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Educate The Hands

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The questiou of estabhshing a manual training school in Detroit is being agituteil, and a munber of prominent citizens have orguuized to push the matter. At a nieoting held recently to discuss the questiou,' Rev. C. R. Hendereon of the Woodward avenue Baptist churih, who has made quite a study oí the subject, said: "Experience demonstratt'S that a. manual train ing school is not more exhausting than the course in preparation for college; that the exercise in the shoi is real recreation, and that if shop work is oflered to boys the benehes will bö iilled with volunteers. Manual training is a branch of liberal culture and should be placed on a level of honor and dignity equal to the Greek and Lat in course, tt creates powers ordinally rejected, and makes the body inore complutely the servant of the soul. Therefore the manual training school is reararded by its advocates as the most efficiënt adjunct of moral discipline. It gives rat onal employment to ïdle hands, and turns the n frora mischief to the creation of useful and beautiful objects. In England the manual training s.chool with its logical outgrowths is advocated by a great number of men of science, education, arts and manufactures as a more efficiënt means of meeting competition in trade. The manual training school is advocated as a most potent preventivo of costly crime and pauperism. Giving millions in alms to a population of unskilled laborera, is liko pouring water into a bottomless abyss or like irrigating a rook, If weadd immorality to the ubsen e of skill in industry, giving an alms would be like irrigating Canada thistles or other noxlous weeds. The manual training school enlarges the usefulness of the high school by extending the average time of attendance of children of the poor. In the present arrangement educ ation almost always ceases ab ut the 15th year, just when the iniml is most capable of receiving the direct preparation for social studies of h'storv and economy. If a shop is opened'it will De part of the preparation for actual bread winning, and that without loss of time in literary brrnches. Manual training is already introduoed into the state public school at Coldwater and in the reform schools at Lansin and Adrián. It will be a pity if we fail to see that as a preventivo of crime it is far more efticaciom than the remedies for an evil force already in full current. The sub;ect is at this hour beforo a committee of the Board of Education and will bu decided soon. Thero is some reason to believo that if the expense of the experimental stage was borne bv private ente prise, the board would Teel justified in lurnishing the room for the shop and such other help as could be given by the present force of teachers without extra oxpense. The expen e of starting the shop (according to iigures furni.hed by President Smart and Prof. oss. of Purdue University) would bo for shop about $2 00, and for a special teacher one year. f1,000 - $8,60 '. i he Hig'ii School would be the best place for a trial, bocause there are the bright and proraising lads who could most ly sce the advantage of such methods. "In St. Louis and Ch:eago separate schools have been founded by the men of wealth his is far more costly and not so good as a connection with the public school system, since it reaches fewer persons. "If business men would petitiou the Board of Educdiion at this time thu action would have much weight. Jf such a petiti n wns aceompanied by an offer of sustaining the movement through its ex,erimental stages wilh a subscri tiou based on their acceptance of the Ierras it would have much more weight.' It is natural that a Kky torrlar should bark at tbe moon. A man 's temper is one of the thlngi that improve by (JisuB. pTwo beads ore better than one, esyecittlly in a dium or a c-nüutioual uow panier axticJe.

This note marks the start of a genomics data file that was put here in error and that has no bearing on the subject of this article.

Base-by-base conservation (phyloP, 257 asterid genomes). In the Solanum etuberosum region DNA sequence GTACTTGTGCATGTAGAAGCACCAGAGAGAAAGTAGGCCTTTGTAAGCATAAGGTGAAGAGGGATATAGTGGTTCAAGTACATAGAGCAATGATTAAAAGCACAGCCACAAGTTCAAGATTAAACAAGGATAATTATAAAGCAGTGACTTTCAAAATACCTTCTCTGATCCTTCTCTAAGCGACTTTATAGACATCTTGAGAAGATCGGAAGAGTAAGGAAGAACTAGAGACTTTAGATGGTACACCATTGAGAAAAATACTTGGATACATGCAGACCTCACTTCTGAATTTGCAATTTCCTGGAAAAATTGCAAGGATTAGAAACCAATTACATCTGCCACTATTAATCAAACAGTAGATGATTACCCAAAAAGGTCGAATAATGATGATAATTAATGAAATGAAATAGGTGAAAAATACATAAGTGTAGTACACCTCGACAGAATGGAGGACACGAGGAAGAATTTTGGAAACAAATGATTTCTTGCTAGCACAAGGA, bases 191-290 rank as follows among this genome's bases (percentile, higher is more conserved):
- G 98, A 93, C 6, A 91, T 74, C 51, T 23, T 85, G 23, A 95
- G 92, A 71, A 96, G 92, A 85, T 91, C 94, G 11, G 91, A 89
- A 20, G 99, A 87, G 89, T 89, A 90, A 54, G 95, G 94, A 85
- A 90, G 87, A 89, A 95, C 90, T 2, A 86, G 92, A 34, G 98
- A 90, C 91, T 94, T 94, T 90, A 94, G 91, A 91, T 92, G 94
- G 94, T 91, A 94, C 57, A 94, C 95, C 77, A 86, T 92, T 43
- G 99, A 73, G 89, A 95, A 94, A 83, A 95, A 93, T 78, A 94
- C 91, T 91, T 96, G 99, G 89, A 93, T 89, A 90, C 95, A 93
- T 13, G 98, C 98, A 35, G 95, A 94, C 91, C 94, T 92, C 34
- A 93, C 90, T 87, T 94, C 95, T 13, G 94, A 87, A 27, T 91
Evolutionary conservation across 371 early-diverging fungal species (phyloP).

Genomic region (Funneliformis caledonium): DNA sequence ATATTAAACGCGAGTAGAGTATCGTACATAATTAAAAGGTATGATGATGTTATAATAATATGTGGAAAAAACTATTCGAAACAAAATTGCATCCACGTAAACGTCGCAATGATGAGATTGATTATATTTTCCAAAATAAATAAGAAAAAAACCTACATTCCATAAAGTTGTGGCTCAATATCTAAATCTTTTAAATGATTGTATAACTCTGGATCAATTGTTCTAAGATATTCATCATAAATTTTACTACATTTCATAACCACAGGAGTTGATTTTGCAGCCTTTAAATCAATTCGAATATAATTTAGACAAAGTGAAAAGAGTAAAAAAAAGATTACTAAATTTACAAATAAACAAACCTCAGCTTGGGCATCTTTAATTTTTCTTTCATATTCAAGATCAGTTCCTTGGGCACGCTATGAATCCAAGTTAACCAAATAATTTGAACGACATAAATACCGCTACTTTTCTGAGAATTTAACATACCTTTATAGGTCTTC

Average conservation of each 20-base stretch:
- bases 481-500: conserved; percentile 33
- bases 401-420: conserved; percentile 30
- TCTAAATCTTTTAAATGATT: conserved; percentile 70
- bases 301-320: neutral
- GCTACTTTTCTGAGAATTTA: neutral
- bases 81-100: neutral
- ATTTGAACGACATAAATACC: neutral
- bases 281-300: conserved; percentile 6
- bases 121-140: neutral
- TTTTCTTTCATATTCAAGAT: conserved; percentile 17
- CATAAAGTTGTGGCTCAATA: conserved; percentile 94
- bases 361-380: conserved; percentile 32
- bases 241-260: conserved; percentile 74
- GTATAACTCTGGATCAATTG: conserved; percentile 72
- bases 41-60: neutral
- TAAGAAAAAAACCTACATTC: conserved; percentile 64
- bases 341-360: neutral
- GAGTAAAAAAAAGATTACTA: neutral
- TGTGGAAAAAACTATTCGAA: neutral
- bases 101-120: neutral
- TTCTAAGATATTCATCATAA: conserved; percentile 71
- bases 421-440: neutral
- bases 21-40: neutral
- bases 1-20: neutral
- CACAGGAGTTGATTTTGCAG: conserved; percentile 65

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Ann Arbor Democrat